My Lords, given all the problems caused by the pandemic, is this not the moment to have a proper review of what children need to learn, how they should be taught it and how they should be assessed? Despite the Minister’s previous answer, there is a case for looking at the need for exams at 16 when young people are remaining in education until they are 18. Should we not specialise at 14, with proper, serious technical and vocational education, as well as more academic subjects for those who want to pursue them, and how should we change the curriculum to take into account new technologies and new ways of learning?
The noble Lord will be aware that we are planning a White Paper on many of these areas, but our priority in the short term—I am sure the House would support this—is on recovery and catch-up for all children, particularly those who have been most impacted in their learning by the pandemic.
My Lords, I welcome the Minister to her new post. I could say she is at big school now. I also identify myself with the remarks of my colleague and noble friend Lord Hunt regarding the noble Baroness, Lady Berridge. The lack of standardisation in this year’s exams meant that some pupils sat more than 20 exams while others sat fewer than five. Ofqual stats reveal that children on free school meals were less than half as likely to get a grade 7 or above in their GCSEs than their peers. The attainment gap between those on free school meals and those not has increased by one-third since 2019. Does the Minister expect the new Secretary of State for Education to be any more successful than his predecessor in securing the amount of funding identified by the Government’s recovery tsar?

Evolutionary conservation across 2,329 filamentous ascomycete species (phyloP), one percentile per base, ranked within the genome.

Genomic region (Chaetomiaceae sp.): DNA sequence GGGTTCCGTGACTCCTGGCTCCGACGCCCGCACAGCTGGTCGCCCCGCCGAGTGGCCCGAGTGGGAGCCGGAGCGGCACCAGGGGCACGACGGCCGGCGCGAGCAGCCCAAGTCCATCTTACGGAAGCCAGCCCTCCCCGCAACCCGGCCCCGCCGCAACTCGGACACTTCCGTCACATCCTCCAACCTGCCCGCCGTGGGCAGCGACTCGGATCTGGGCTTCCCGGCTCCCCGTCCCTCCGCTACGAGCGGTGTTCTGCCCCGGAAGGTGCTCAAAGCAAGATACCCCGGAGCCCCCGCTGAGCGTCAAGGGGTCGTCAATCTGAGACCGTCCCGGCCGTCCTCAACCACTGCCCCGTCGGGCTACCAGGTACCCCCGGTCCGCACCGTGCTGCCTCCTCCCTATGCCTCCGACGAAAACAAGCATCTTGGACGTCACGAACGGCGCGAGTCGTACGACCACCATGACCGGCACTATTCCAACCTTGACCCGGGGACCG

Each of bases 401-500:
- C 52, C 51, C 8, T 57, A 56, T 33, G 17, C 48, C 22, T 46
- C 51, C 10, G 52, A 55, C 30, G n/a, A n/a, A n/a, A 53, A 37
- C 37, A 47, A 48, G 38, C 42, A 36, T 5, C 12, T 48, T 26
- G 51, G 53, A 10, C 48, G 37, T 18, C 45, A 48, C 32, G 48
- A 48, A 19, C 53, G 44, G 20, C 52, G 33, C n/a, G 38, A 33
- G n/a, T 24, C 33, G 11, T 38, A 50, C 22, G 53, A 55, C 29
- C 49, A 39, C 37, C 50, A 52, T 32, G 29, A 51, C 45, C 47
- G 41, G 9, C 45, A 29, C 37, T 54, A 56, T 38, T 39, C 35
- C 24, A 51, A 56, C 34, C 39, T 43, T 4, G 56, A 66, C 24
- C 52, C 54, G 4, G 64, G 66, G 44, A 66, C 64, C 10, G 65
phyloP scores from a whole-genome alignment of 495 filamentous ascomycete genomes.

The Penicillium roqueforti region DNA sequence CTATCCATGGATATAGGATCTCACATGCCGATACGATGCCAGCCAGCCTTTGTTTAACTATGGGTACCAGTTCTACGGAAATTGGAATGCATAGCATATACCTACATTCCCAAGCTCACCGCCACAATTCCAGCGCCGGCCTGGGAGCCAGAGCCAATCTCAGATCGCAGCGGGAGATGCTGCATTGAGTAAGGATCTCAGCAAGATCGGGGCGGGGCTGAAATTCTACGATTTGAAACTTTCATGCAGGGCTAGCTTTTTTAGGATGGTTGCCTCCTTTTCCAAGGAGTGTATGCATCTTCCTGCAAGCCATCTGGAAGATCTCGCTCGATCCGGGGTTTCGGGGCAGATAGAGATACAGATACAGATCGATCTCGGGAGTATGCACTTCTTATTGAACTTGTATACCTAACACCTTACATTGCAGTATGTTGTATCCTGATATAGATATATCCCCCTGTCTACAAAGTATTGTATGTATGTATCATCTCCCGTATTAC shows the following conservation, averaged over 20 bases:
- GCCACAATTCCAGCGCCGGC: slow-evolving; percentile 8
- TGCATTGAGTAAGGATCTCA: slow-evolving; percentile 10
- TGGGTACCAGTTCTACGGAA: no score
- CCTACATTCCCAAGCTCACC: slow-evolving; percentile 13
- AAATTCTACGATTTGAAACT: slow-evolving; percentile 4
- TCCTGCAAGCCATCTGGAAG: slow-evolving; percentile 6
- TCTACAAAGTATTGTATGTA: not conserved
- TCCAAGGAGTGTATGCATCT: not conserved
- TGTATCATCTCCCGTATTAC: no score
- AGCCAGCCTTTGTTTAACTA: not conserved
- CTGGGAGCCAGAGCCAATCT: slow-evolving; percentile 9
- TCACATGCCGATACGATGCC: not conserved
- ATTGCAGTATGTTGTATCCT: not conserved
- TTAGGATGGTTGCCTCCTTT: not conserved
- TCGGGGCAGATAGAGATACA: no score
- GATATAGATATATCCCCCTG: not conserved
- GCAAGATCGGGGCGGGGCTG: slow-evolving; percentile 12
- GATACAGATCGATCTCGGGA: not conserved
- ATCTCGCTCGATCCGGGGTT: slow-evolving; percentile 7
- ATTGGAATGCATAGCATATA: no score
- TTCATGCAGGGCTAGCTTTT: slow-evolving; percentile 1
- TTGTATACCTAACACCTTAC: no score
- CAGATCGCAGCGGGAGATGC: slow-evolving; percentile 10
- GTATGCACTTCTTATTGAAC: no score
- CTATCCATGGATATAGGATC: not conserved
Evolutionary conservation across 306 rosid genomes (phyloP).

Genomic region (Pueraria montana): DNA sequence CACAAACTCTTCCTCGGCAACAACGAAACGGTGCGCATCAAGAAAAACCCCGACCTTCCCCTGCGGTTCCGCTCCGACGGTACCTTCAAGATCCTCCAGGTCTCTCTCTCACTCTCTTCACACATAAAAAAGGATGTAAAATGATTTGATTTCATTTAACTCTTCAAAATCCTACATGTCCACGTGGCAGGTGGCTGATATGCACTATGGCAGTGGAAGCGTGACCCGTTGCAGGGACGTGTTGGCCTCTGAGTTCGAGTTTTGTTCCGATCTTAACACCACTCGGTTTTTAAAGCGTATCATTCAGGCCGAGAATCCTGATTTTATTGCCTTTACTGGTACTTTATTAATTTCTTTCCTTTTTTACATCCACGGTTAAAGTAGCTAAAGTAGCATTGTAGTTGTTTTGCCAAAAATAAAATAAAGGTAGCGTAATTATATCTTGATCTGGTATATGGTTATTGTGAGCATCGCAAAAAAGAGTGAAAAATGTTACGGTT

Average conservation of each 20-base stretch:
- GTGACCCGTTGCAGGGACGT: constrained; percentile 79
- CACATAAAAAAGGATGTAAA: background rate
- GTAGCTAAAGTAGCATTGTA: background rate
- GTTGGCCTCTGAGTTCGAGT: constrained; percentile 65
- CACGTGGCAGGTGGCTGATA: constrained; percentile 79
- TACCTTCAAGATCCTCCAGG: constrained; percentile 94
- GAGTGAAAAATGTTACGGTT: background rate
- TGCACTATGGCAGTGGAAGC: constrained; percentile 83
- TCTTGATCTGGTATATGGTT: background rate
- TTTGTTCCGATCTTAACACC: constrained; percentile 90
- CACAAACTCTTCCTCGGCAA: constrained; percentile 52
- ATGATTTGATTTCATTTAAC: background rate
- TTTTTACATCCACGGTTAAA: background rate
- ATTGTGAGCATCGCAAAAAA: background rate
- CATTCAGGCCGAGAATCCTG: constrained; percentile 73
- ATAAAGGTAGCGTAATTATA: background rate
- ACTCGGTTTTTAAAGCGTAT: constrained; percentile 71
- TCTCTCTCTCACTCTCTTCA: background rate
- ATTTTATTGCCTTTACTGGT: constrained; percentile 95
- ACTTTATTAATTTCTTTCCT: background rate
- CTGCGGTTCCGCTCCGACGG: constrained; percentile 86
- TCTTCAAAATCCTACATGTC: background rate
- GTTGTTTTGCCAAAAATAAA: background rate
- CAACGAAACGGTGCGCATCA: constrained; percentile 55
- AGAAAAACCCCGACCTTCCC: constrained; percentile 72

We were pleased to see that at both A-level and GCSE all groups have seen an improvement in their outcomes at top grades compared with 2020 and 2019. The noble Lord is of course right that we need to redouble our efforts to close the attainment gap after the disruption caused by the pandemic. A crucial part of that is getting pupils back in the classroom. The Government have committed to an ambitious and long-term education recovery plan, including investment to date of over £3 billion.
My Lords, I would not expect there to be a major issue with integrity—teachers are usually honest—but rather one of credibility where A-level and GCSE qualifications are being reviewed and compared by third parties. The 2021 super-results might be written down a little for comparison by third-party assessors.
The department is clear that these grades reflect students’ hard work in an extraordinarily difficult year. It is not unexpected, given the different approach to assessment that was taken, that the grades look different, but students can and should feel proud of their achievements.
My Lords, following the question from my noble friend Lord Hunt, what possible justification can there be for private schools having charitable status? Would not the money saved by removing such status be better used in state schools so that they can improve their exam results?
The rate of improvement in exam results was faster in state schools, with the exception of selective secondary schools, than in independent schools across the board. The noble Lord will be aware that the issue of charitable status in private schools is a lot more complicated than transferring money from one pot to another.